‘LSD is the purest, cleanest drug of all’

Eufemia Didonato

Unfortunately, Huges was so vocal about his theories, which included everyone taking acid, that he was eventually thrown out of the country. ‘A knock on the door in the middle of the night from the Foreign Office,’ declares Feilding. Mellen, who was Huges’ disciple, subsequently made three disastrous attempts at the procedure, including one where a drill broke, and a friend who knows him told me, ‘He went down to his neighbour’s, bleeding, asking if they had a spare drill bit.’ Mellen later wrote a book about trepanning, called Bore Hole.

Feilding, after four years of trying to find a doctor to trepan her, eventually injected herself with local anaesthetic, shaved her hair and used a dentist drill, and filmed it. 

This film she considers an artwork, but it is not for the faint-hearted. She once showed it to an invited audience. ‘Punks fainted. People fell like ripe plums to the floor.’ Nonetheless she still subscribes to this faith and had herself trepanned again in Mexico. ‘The change in consciousness is subtle.’ 

Her second husband, James Charteris, the 13th Earl of Wemyss and 9th Earl of March, whom Feilding married under the Bent Pyramid in Egypt in 1995, got himself trepanned in Cairo the following year. One has to admire the woman’s powers of persuasion.

When neuroimaging came into medical practice in the 1970s, Feilding was hoping that brain scans would show the benefits of trepanning, but they didn’t. Where they do prove her right, however, is on the effects of psychedelics on the brain, where there is an increase in electrical activity, not blood flow. Now scientists have begun to explore the possible benefits of these banned substances, taken in therapeutic settings.

This is where the scientific research is going. Imperial College has carried out studies on treatment-resistant depression using psilocybin, found in magic mushrooms. Psychedelics are also being used to stop addictions from smoking to drinking. In Germany, researchers at Maastricht University, in collaboration with Feilding, are looking at LSD microdosing as a means of enhancing mood.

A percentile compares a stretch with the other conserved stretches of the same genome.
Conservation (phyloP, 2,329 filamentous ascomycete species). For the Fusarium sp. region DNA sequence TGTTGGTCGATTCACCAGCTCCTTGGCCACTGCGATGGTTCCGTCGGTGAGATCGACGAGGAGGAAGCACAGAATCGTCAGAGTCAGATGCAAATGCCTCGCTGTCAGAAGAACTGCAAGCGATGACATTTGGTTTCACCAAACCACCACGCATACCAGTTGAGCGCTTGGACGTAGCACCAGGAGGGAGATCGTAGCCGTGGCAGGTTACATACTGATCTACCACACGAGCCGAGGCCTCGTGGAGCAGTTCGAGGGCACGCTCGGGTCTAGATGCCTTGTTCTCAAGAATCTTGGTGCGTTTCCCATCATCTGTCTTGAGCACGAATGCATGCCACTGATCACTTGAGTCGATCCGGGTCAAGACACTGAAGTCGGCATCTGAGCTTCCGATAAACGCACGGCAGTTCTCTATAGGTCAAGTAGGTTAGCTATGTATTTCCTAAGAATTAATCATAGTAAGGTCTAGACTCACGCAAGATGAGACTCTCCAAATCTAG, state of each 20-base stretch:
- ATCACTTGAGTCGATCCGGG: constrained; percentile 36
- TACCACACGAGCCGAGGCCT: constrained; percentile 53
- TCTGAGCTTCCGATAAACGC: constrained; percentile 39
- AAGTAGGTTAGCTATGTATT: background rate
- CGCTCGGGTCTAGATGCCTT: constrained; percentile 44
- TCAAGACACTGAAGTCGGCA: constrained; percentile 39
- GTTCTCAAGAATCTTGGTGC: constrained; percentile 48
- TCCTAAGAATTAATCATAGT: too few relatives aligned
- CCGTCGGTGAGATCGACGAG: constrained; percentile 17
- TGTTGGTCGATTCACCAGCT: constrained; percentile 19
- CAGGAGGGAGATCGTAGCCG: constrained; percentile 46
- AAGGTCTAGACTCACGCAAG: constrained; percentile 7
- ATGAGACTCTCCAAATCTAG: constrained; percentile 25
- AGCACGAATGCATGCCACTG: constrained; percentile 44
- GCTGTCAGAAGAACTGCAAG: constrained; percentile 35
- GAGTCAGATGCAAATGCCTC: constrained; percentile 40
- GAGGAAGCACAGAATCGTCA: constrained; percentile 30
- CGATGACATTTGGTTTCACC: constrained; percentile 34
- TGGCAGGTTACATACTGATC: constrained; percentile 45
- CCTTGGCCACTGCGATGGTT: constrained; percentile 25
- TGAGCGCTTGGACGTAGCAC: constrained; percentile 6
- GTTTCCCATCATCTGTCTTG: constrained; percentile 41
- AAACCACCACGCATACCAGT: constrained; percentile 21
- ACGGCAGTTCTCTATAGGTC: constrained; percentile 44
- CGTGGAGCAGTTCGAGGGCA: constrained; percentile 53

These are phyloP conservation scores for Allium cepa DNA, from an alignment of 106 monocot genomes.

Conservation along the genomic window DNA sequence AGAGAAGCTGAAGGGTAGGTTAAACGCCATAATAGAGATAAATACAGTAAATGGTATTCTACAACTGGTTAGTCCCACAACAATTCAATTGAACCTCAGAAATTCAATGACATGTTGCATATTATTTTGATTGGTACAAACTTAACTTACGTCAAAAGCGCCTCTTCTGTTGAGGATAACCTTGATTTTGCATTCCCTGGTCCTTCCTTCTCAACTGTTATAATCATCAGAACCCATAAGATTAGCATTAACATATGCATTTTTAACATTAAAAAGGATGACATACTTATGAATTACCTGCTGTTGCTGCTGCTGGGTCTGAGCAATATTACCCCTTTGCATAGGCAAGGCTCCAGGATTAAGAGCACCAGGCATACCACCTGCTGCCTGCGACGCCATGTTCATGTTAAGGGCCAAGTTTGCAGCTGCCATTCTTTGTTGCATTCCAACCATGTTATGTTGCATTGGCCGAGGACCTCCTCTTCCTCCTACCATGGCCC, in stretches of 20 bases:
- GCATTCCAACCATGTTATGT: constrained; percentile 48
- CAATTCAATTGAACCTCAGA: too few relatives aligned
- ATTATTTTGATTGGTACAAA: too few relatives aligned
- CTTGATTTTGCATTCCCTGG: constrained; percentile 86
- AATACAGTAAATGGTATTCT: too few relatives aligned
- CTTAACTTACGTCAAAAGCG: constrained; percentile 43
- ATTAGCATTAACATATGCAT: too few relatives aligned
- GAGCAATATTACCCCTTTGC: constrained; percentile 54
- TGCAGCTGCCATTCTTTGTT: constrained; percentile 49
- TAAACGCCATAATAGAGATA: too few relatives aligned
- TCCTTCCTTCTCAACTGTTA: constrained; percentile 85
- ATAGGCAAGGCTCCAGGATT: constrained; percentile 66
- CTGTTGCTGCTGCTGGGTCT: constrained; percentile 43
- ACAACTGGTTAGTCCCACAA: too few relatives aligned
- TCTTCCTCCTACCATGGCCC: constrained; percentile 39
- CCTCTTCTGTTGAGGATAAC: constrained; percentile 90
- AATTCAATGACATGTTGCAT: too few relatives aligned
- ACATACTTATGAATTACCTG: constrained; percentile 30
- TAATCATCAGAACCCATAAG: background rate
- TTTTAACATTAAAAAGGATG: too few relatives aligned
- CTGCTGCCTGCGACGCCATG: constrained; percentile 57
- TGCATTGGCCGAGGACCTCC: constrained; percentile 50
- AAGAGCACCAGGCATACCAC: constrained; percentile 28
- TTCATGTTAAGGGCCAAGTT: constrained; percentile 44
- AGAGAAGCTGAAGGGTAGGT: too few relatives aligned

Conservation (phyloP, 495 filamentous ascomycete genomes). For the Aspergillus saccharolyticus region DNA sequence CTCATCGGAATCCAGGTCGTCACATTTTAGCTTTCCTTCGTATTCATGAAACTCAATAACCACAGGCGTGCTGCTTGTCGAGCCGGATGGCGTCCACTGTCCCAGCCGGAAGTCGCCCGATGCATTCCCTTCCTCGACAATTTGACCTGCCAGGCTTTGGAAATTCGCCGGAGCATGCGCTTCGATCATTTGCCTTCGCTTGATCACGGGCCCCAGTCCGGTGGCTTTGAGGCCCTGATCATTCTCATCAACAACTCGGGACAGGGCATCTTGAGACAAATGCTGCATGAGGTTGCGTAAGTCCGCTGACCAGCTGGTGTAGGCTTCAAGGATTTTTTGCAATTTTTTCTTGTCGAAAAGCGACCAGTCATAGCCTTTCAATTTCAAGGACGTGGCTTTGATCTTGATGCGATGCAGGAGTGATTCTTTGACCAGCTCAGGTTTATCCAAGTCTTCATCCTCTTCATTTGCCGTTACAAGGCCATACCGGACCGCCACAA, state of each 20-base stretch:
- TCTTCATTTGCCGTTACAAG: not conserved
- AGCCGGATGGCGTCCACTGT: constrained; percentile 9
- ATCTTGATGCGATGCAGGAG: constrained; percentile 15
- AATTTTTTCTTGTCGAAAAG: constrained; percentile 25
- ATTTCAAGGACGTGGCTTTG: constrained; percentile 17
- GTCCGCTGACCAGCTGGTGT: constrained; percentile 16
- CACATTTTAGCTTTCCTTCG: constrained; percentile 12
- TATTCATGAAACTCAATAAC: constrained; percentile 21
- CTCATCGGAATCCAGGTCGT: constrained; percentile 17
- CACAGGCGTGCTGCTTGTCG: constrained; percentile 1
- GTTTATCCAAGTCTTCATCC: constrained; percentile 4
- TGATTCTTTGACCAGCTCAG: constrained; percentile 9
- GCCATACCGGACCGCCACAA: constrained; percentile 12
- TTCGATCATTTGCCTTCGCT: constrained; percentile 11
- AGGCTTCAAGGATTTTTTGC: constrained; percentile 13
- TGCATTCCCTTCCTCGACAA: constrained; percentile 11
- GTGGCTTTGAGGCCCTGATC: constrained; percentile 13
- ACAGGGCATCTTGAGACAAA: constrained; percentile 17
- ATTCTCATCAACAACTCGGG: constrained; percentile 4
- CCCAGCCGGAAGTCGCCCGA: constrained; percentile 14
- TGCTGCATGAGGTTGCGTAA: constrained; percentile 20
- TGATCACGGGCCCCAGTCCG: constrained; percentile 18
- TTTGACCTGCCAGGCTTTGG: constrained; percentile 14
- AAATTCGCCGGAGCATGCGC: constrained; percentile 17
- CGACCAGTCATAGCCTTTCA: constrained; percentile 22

The Beckley Foundation will soon launch a study into the effects of ibogaine, a powerful psychoactive substance derived from root bark, as a therapy for Parkinson’s disease. Beckley researchers are currently in Brazil to study the effects of ayahuasca, a brew of leaves long used by Amazonian tribes for spiritual purposes, which they hope may help people overcome heroin addiction.

Other studies show that LSD may help those with terminal illness, relieving both pain and anxiety, and could become part of palliative care. The possibilities of the benefits for those with Alzheimer’s are yet to be explored, but the way these drugs increase neuroplasticity is not in doubt.

Feilding herself loves LSD as ‘the purest and cleanest of them all’. She finds ‘MDMA rather shallow. And I worry about ketamine as possibly addictive.’ She has no time for opiates at all.

In order for Feilding to be taken seriously in the scientific world, she had to have a game plan. As she herself acknowledges, ‘I have no letters after my names. As a single female, how can I change drug policy?’ And so, ‘I became a foundation. I knew I had to gather top scientists around me.’

Her attempt to change drug policy is political – ‘We need a new regulatory framework that is to everyone’s benefit’ – but she says, ‘I am not a political person. I would love to be inspired by politics. I would love to have a good talk with Boris. If anything we are cutting ourselves out of an exploding industry.’

Now Feilding is part of the gold rush. ‘It’s taken 60 years to get here. We need to fast-forward our research.’ Her goal is to build an ethical company that will put people before profit, ‘but the dam has broken and everyone wants to be involved’.

Just before the pandemic began, I myself had seen how much money was sloshing around ‘the psychedelic renaissance’ when I went on a mushroom retreat in Amsterdam. The truffles we took there, containing psilocybin, were legal. The cost of the retreat was £2,000 a pop and my fellow psychonauts were as far from hippies as you may imagine. 

The video below contains graphic content: viewer discretion is advised. 

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